WATCH THE VIDEO

The project is part of TISA’s new STEAM Lab which explores not only the cool technologies, but also the ethical considerations and impact of science and technology on our society and environment.  According to the Next Generation Science Standards, students must learn, “Living things need water, air, and resources from the land, and they live in places that have the things they need. Humans use natural resources for everything they do.   Energy and fuels humans use are derived from natural sources and their use affects the environment. Some resources are renewable over time, others are not. Human activities have altered the biosphere, sometimes damaging it, although changes to environments can have different impacts for different living things. Activities and technologies can be engineered to reduce people’s impacts on Earth.”

The Water is Life: Standing Rock project provided a real world understanding of this core concept through art and direct social engagement. Stay tuned for more interdisciplinary projects from the STEAM Lab@TISA.

Twirl’s Light Play in collaboration with TISA’s new STEAM Lab

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We launched the new STEAM Lab at the Taos School of Integrated Arts with a series of Twirl workshops. Students from grades K-5 participated in Light Play, which allows them to play, explore and make discoveries with light. They learn how it bends, bounces and blends with the help of lenses and mirrors; along with color-combining and shadow play. They investigate what happens to light when it encounters various materials, allowing them to experience scientific concepts through light play. The result is an art project that brings to life the science of light through the creation of shadow puppets for a collaborative classroom mobile.

light-playSTEAM Lab @TISA aims to provide year round programming designed to support and engage TISA’s teachers and students in grades K–8 with culturally sensitive and age-appropriate workshops, activities and technology that combine Science, Technology, Engineering, Mathematics and Art as Social Practice. The methodology will be guided by the STEMarts Model which builds on eight years of successful STEM+art curriculum design. The leading innovation is the foundational principle that authentic and meaningful integration of science and art as social practice results in deeper learning, greater student engagement by students in both science and art, and the creative application of science and technology in their lives and in their communities. Activities are always ‘maker focusedʼ and revolve around project-based design challenges delivered by artists, scientists or interdisciplinary guests in collaboration with classroom teachers.

Building from this unique starting point, the instructional design model intentionally connects the STEMarts Learning Model’s four pillars of instructional design to key activities and tools in order to impact student learning and attitudes, while enhancing their self esteem and feeling of purpose in the world.

steam_pillars-flowchart_2017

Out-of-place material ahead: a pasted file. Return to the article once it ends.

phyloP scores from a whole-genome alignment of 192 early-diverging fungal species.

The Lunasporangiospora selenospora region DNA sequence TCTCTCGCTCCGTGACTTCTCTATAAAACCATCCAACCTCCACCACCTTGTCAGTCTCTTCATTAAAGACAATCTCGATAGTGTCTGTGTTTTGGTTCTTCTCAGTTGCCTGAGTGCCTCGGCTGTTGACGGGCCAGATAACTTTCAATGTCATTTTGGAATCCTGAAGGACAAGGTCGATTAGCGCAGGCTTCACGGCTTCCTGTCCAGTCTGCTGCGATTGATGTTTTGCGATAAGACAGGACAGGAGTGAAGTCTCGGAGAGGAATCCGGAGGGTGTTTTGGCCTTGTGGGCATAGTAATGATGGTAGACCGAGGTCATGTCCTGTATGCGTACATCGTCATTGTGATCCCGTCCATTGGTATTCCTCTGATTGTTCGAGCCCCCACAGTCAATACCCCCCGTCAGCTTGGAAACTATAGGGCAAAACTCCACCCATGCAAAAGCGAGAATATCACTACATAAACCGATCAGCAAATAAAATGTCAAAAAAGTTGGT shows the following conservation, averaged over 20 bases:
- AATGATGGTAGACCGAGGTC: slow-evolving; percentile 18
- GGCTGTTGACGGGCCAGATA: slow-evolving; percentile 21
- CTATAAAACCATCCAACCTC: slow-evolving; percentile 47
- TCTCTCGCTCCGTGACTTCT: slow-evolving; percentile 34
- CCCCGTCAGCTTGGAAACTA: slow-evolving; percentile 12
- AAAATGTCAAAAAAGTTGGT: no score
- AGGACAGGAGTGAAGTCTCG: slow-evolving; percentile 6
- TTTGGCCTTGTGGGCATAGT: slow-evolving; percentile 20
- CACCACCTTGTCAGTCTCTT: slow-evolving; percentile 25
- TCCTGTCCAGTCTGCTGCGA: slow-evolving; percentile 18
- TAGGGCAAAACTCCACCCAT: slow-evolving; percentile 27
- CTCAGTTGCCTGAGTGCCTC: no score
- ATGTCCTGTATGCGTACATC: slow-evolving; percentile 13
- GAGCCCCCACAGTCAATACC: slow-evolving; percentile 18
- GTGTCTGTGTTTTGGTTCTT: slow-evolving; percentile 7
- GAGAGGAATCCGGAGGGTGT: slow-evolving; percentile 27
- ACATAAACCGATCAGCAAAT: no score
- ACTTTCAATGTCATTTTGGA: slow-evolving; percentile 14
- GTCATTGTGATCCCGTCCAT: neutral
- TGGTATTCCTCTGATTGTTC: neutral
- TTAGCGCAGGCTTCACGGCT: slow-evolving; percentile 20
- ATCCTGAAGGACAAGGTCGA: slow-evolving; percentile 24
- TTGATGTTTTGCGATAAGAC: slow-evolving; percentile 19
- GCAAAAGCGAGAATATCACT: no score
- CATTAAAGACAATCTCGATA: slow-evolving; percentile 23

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Serving as an AmeriCorps VISTA

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MAY 2016

I am in my second year serving as an AmeriCorps VISTA,  whose mission is to bring individuals and communities out of poverty. We make a year-long, full-time commitment to serve on a specific project at a nonprofit organization or public agency. I am also part of a growing demographic  of  ‘older adults’ serving within the AmeriCorps program, known more commonly as a learning opportunity for youth.   Add to the mix that I am also an artist contributing a unique skill set that is not normally associated with AmeriCorps service and you might be asking, so how is that working out?

Why the Arts?

The U.S. Bureau of Labor Statistics predicts that by 2018 New Mexico will need to fill 53,000 STEM-related jobs. To address this, STEM to STEAM is an initiative to add art and design to the agenda of STEM education and research in America. A recent rewrite of the nation’s Elementary and Secondary Education Act (ESEA) legislation will now integrate the arts into STEM education (science, technology, engineering and math). According to the latest research, for students to be prepared and job ready in the new economy, creativity and innovation are just as essential as reading and math.

How I got involved.

I have been a practicing artist for over 30 years, and like many mature artists out there, we have specific skills that are under utilized in todays’ society. In 2009  I started an R&D project called STEMarts to bring new media artists into the classroom to develop STEAM skills and explore new roles for the artist in our society. In 2015 I heard about Andrea Polli’s VISTA project, Help Build Capacity for STEAM Education in New Mexico, through The Social Media Workgroup (SMW) which investigates the social and ecological impacts of media technology through practice-based research. Based at the University of New Mexico, the group designs and creates projects related to media technology, environment and social change. As one of five VISTA’s selected for this project. my role as STEAM Innovator and Networker for Northern New Mexico, is to strengthen an existing network of partners and sustainable funding sources to support the education and employment of students,  along with emerging professionals, parents and other community members throughout the state in STEAM fields.